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Sharon’s Sabbatical Reflections August 24, 2014

I read Ed White’s, Saying Goodbye today  While the book is fairly old having been published in 1990, I was anxious to read it.  Some years ago I travelled to North Carolina to take a five day course on long-term pastorates with Ed White.  He was on the Presbyterian Synod staff in the DC area for many years and followed this with a successful career as a consultant with the Alban Institute.  When I arrived at the conference centre it was clear that this course was over-subscribed.  We could barely squeeze into the room assigned for the lectures.  Undaunted, Ed declared that he intended to sit and have a meal with each of us during our time together.  On the last day, he and I sat down for breakfast (a consequence of having a last name beginning with “W”).   Ed had many gifts as a teacher, consultant, facilitator but, in that hour we had together I got to encounter a man with a ‘pastor’s heart’.  He seemed genuinely interested in me and my ministry with WPUC.  While we spoke of the past, he was very intentional about guiding our discussion to the future.  He poked and prodded until I was able to bring to clarity my hopes and dreams.  This went far beyond my expectations of what would happen at this course.  It left me feeling a great debt of gratitude to be on the receiving end of such kind, intuitive and insightful ministry.White acts as editor of this book, drawing from a host of writers expertise on leaving churches.  A large portion of the book focusses on a pastoral move from one church to another.  Obviously, this is not what I will be doing in a couple of years.  So I paid especial attention to the portions devoted to retirement.  There are many sage pieces of advice:  retirement is not an announcement, it is a process;  goodbye means goodbye!;  get help and support to navigate the transition, and more.  One feature of  this book I appreciated was the selection of liturgies/worship ideas to guide the transition time.  While they might not all be right for us, I think at least a couple of them would be a real gift to use.  The suggestion of the creation of a transition team from amongst the congregation also seems wise to me.  This group would usher along my time of leaving and continue to set the stage for the new minister.  I like the idea of an orderly and intentional transition.  There was a part of this book that was hard to read.   This section was titled:  “What are the ethics of the relationship after we’ve said goodbye”.  I imagine all retiring clergy see themselves as highly ethical and professional.  We’d all like to think of ourselves as gracious, humble and selfless.  This section of the book testifies, however, to the tangled mess of emotions, relationships and good intentions that can come into play when a minister retires.  The current terminology is “boundaries”.  We are supposed to know them:  clergy and laity.  Joan Mabon offers a chapter; “My friend, the former pastor”, that cuts like a knife into the heart of a pastor’s love for the congregation they are leaving.  She lists ten negative effects a minister can have on their former congregation that leave me feeling very prickly with anticipatory guilt.I guess the point of this book, and this sabbatical, is to discern how to make a good leaving.  As Christians we have learned that as dreadful as Good Friday was, it was followed by Easter which transforms our lives daily.  Hard stuff usually leads to the good stuff.  We can approach this with our eyes and our hearts wide open or we can cling to the shadows.  This is a time of enormous opportunity for us and I, for one, don’t want to miss any of the great things waiting to happen.So, just by way of warning, I am floating the idea of “hockey church”, an alternative to Sunday morning that so many families find a difficult time to gather for worship.  Another moniker that came to mind was SOS (Sunday on Saturday); a late Saturday afternoon family time of worship/Sunday School.  I’m excited about what may be on the horizon.  I’m still dreaming and listening to the Holy Spirit.  Want to join me?Sharon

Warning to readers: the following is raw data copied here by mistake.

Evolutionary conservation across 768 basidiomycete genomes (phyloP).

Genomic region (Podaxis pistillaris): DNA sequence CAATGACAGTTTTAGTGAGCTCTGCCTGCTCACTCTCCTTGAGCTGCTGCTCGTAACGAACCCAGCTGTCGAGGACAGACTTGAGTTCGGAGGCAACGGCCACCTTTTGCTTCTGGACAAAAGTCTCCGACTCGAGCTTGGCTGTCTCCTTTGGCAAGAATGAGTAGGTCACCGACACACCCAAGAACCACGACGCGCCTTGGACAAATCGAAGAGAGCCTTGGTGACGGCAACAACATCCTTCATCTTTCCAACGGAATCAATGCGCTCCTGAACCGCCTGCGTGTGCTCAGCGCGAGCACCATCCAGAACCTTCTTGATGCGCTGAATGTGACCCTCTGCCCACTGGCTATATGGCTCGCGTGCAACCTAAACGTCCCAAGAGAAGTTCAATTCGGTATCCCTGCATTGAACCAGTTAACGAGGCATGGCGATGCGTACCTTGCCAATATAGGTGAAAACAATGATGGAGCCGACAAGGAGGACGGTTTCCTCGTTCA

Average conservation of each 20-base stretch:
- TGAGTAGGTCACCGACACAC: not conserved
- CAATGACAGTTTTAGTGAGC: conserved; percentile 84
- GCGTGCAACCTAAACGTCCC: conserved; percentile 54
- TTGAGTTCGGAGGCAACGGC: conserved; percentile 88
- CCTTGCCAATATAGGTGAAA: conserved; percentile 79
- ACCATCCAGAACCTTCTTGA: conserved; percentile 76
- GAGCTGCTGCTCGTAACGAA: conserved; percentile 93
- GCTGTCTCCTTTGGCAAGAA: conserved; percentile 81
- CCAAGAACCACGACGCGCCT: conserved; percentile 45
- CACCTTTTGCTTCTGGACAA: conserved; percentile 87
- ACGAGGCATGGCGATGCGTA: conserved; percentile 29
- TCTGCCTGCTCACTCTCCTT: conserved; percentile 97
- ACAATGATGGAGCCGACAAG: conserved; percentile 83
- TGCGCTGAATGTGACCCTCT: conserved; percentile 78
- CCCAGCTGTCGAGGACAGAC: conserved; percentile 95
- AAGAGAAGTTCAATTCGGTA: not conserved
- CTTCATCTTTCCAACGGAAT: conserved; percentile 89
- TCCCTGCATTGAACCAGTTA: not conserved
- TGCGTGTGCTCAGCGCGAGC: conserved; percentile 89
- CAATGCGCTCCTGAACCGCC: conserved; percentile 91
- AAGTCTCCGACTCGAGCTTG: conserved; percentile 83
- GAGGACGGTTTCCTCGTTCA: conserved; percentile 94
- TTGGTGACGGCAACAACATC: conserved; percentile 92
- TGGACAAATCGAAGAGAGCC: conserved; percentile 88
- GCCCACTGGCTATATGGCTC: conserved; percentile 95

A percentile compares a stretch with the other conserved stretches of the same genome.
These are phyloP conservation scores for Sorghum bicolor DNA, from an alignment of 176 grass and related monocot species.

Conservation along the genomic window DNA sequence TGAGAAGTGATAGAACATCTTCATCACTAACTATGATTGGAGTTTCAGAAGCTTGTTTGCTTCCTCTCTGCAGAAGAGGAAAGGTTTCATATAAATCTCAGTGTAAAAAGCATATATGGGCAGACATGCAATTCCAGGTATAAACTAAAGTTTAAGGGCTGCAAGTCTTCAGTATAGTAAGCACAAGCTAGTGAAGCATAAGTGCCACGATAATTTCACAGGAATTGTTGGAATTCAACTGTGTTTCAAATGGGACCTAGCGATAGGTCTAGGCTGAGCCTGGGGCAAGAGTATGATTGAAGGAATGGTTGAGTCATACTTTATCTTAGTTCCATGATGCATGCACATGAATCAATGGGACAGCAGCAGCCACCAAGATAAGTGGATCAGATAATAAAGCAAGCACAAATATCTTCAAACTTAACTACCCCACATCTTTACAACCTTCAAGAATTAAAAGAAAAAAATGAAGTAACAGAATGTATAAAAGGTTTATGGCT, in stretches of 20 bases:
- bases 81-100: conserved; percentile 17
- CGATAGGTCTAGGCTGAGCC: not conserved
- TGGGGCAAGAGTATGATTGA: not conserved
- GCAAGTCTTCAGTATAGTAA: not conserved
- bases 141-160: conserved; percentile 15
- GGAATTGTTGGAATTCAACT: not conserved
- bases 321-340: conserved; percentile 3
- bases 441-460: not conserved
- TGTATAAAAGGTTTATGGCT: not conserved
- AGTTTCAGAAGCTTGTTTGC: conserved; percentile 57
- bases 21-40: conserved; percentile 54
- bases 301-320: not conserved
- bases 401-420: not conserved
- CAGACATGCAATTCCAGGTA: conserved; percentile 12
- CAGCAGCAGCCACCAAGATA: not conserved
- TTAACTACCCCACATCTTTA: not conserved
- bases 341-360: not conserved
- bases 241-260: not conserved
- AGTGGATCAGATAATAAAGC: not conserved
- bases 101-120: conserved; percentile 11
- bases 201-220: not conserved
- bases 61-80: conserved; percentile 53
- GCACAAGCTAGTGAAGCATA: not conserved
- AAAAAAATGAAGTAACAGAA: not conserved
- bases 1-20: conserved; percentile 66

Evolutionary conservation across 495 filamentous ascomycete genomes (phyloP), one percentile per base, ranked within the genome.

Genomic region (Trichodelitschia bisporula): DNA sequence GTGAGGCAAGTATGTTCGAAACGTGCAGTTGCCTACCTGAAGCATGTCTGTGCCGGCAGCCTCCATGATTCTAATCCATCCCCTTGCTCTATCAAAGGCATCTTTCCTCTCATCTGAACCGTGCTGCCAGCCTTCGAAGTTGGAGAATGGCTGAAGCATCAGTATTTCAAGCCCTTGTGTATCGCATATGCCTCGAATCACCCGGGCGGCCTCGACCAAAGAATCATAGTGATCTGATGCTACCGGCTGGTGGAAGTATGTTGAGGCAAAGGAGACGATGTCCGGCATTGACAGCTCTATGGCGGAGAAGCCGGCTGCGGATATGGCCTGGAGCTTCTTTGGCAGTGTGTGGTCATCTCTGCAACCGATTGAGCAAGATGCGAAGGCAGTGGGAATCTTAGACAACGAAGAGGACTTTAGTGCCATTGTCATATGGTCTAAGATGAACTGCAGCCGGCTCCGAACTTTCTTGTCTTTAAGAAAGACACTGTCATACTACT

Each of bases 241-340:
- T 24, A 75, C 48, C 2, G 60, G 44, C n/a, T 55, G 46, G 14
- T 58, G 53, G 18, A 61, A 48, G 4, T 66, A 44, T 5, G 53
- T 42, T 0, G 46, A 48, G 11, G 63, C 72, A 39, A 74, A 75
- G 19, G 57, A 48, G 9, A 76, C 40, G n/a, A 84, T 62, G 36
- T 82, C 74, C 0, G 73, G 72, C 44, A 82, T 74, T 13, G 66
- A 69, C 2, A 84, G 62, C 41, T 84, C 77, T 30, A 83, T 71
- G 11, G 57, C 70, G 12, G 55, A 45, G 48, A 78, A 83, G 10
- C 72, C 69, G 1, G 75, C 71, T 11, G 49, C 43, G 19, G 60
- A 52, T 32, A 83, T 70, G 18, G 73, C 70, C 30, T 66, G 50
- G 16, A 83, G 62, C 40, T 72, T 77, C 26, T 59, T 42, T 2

Categories: General News, Sharon